My new girlfriend likes my identification with Lennon. She likes that I am wearing a T-shirt and jeans, and that I am sprawled out on the floor in the sun.

I have no strong feelings about “Ticket to Ride” despite the fact that I’ve heard the song approximately a hundred or more times in the course of a lifetime. “Ticket to Ride” is a Lennon song. It sounds different this time, because it is my new girlfriend’s favorite song. What I am hearing now is an oddly ambivalent and baffled example of Lennon’s inability to reconcile his desperate need for love with his destructive need for control over the object of his desire. The girl that is driving him mad is going away. Good riddance, Lennon sneers. There is ice in his voice. Her emotions are shallow. She’s hurt him badly. He coils himself up behind the microphone in the recording booth. He jabs a finger at the men behind the glass. “Don’t know why she’s riding so high/ She ought to think twice, she ought to do right by me.” But in his heart, he admires the strength that allows her to throw off the weight of his emotional demands and his anger and his need for control and walk out the door. The final longing chorus of “My baby don’t care” is the highest praise that the singer can offer. The girl he loves is nobody’s fool. She knows that John Lennon is an asshole.

“It’s her song,” my new girlfriend says from her place on the couch. “Not his.” She talks some more about how the girl owns the song. She thinks that Lennon’s anger and his longing are sexy. The sun is moving slowly across the rug. The afternoon is almost over. In an hour, I will take the subway home.

“Maybe McCartney’s emotions were just as honest as Lennon’s,” she suggests. ” He just wasn’t as angry. And he loved his wife.” I met Paul McCartney backstage at a concert once, I tell her. He was wearing cowboy boots with two-inch heels, and he was shorter than I am, a small, well-formed man with the pleasant, unpretentious manner of a master carpenter who makes superbly finished dining room tables out of maple and oak. I used to listen to John Lennon on the radio when he stopped by WNEW to talk about the music he loved. He was angry, he was a great artist, he tried not to be angry, he married Yoko Ono because she wrote the word “yes” in very small letters on the wall of an art gallery in London. Then he wrote “The Ballad of John and Yoko,” became a heroin addict then some weird sexless Moonie, lost contact with his emotions and destroyed whatever was left of his manhood and his art.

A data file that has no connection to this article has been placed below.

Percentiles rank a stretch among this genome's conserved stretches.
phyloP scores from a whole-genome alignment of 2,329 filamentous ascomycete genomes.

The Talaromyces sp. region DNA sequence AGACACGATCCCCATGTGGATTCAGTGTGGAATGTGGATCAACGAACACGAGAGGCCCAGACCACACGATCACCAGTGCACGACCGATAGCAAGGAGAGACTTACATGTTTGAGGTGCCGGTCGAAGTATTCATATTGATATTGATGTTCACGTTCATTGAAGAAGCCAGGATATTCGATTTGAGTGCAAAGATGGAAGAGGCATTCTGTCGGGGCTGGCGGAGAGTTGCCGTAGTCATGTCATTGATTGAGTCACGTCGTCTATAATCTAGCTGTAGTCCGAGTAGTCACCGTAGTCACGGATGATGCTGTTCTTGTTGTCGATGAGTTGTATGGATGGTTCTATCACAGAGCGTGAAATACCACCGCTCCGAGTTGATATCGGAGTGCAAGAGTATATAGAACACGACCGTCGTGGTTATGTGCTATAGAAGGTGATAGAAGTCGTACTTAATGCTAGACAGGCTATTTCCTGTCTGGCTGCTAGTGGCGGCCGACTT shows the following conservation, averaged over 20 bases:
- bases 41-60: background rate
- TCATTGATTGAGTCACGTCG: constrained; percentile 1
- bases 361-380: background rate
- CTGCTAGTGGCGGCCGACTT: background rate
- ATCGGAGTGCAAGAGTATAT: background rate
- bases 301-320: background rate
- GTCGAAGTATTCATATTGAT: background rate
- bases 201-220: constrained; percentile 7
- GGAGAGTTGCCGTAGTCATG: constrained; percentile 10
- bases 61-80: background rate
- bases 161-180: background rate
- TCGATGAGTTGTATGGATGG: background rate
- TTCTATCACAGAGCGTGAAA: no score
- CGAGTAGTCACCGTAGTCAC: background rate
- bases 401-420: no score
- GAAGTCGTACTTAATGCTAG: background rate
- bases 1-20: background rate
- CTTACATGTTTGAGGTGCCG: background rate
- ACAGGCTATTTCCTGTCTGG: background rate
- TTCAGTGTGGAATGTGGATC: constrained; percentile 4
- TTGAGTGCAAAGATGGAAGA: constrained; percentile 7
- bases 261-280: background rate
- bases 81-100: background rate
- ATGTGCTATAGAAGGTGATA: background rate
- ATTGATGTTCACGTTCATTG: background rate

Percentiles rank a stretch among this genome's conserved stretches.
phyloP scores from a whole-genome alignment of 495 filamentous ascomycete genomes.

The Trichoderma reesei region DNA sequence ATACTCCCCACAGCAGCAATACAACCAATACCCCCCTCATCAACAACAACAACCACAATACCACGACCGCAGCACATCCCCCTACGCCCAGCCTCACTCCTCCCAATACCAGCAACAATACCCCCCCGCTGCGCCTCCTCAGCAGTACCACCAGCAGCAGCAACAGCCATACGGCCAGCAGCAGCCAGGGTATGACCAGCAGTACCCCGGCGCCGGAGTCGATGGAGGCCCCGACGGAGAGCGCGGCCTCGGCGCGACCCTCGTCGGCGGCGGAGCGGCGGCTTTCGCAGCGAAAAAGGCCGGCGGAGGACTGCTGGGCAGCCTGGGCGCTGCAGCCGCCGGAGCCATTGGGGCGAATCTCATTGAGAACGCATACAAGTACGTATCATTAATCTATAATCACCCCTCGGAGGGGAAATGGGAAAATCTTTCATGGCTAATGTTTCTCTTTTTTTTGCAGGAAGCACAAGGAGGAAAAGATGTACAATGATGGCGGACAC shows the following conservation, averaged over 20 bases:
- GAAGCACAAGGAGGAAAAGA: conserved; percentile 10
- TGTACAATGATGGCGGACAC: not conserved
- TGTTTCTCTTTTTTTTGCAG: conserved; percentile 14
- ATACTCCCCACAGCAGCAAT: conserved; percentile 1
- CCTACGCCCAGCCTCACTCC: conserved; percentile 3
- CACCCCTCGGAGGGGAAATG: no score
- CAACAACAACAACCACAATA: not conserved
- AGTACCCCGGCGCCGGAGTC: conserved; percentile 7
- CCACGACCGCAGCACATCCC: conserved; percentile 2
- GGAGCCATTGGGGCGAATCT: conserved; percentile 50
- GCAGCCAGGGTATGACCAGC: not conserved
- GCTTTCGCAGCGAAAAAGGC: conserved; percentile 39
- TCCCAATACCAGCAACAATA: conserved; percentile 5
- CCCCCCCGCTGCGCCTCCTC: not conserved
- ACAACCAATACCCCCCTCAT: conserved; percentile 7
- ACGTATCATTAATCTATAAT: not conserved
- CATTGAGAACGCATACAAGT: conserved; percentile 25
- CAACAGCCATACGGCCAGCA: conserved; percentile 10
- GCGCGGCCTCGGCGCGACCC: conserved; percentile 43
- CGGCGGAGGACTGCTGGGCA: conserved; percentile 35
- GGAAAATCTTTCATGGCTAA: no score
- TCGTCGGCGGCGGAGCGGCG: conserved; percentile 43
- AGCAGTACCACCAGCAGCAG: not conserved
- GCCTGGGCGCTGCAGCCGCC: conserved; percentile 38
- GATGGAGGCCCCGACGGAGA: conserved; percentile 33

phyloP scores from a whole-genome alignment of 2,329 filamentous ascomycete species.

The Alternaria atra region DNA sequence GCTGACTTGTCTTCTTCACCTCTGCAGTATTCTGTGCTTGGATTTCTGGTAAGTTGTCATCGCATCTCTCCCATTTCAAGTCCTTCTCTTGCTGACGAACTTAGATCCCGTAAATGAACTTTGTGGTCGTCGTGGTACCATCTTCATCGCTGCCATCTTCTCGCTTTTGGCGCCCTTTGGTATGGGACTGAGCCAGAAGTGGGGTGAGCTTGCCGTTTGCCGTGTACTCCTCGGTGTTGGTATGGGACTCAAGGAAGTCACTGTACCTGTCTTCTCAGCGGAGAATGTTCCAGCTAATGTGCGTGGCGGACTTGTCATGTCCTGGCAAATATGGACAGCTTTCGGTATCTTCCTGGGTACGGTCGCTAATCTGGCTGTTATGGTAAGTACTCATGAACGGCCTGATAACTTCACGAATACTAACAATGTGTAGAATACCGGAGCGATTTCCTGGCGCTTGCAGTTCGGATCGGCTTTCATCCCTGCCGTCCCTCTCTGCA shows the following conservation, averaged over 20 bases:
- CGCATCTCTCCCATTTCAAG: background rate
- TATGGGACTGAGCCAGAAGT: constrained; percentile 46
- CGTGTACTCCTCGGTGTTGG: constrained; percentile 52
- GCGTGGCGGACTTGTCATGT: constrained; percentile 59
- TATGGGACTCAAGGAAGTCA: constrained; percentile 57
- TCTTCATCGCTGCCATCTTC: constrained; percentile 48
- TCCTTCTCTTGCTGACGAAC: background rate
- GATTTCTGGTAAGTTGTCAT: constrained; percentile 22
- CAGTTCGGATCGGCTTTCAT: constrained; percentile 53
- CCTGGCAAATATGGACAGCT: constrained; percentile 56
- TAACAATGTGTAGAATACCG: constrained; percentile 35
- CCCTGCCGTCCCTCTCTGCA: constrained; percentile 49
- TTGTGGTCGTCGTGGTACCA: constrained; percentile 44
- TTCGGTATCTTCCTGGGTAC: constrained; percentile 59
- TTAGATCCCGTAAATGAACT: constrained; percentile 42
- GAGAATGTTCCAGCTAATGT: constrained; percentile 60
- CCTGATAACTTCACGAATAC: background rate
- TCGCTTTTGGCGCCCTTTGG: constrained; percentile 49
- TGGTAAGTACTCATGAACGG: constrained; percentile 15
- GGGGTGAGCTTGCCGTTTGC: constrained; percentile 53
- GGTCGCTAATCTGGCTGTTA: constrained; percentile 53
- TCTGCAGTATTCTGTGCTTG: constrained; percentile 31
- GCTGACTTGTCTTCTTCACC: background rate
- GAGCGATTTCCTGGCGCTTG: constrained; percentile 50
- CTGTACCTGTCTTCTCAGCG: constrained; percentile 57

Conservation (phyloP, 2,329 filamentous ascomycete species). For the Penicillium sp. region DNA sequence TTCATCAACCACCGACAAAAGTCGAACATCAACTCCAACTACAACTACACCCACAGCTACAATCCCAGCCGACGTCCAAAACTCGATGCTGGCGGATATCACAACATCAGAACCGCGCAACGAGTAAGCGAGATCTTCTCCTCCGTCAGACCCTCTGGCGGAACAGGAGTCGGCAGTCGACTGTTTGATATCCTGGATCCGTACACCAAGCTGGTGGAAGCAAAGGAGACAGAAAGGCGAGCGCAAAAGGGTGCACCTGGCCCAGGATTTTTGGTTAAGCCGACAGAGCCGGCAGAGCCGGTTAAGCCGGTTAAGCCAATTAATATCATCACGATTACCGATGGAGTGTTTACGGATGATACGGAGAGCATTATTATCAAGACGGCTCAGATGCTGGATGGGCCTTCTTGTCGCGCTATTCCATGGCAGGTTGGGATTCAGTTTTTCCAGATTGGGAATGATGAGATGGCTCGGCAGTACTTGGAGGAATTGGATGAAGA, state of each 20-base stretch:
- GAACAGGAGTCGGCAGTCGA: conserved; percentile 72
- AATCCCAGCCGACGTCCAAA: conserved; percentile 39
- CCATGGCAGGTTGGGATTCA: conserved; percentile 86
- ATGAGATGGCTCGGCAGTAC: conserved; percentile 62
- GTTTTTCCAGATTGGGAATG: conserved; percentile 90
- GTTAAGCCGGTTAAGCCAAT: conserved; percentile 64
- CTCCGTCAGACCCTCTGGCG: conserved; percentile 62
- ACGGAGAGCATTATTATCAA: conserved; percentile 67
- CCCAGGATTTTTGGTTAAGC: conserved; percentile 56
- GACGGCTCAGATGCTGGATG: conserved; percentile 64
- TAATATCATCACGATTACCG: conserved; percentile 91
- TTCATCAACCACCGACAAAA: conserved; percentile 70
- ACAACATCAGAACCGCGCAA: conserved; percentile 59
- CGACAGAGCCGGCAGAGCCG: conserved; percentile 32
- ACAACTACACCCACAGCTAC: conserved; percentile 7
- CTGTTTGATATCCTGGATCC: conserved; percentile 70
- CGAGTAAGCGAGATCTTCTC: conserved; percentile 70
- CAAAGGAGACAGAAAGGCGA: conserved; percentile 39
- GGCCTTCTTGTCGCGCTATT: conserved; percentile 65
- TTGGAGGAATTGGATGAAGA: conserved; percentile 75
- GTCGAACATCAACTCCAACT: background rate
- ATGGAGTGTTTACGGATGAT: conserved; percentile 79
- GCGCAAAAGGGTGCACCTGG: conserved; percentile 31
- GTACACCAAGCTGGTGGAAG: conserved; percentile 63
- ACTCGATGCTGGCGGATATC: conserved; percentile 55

The night John Lennon died, I left school early and stood outside the Dakota. Everyone around me was holding candles and crying. I cried too. John Lennon was dead. Paul McCartney was alive. Twenty years later, it seems easy to say that Lennon and McCartney were two different but equal types of man. I expect my new girlfriend to be pleased with my answer. We have spent the last two days straight together. Sitting next to each other on the couch feels almost familiar. I like the way the sunlight comes slanting in through the bay window in her living room, and highlights the reddish tints in her hair. I am getting in touch with my inner Paul McCartney, I tell her. She smiles. But she is not dumb.

“You don’t have to be Paul McCartney if you don’t want to,” she says.

The Beatles 1

The Beatles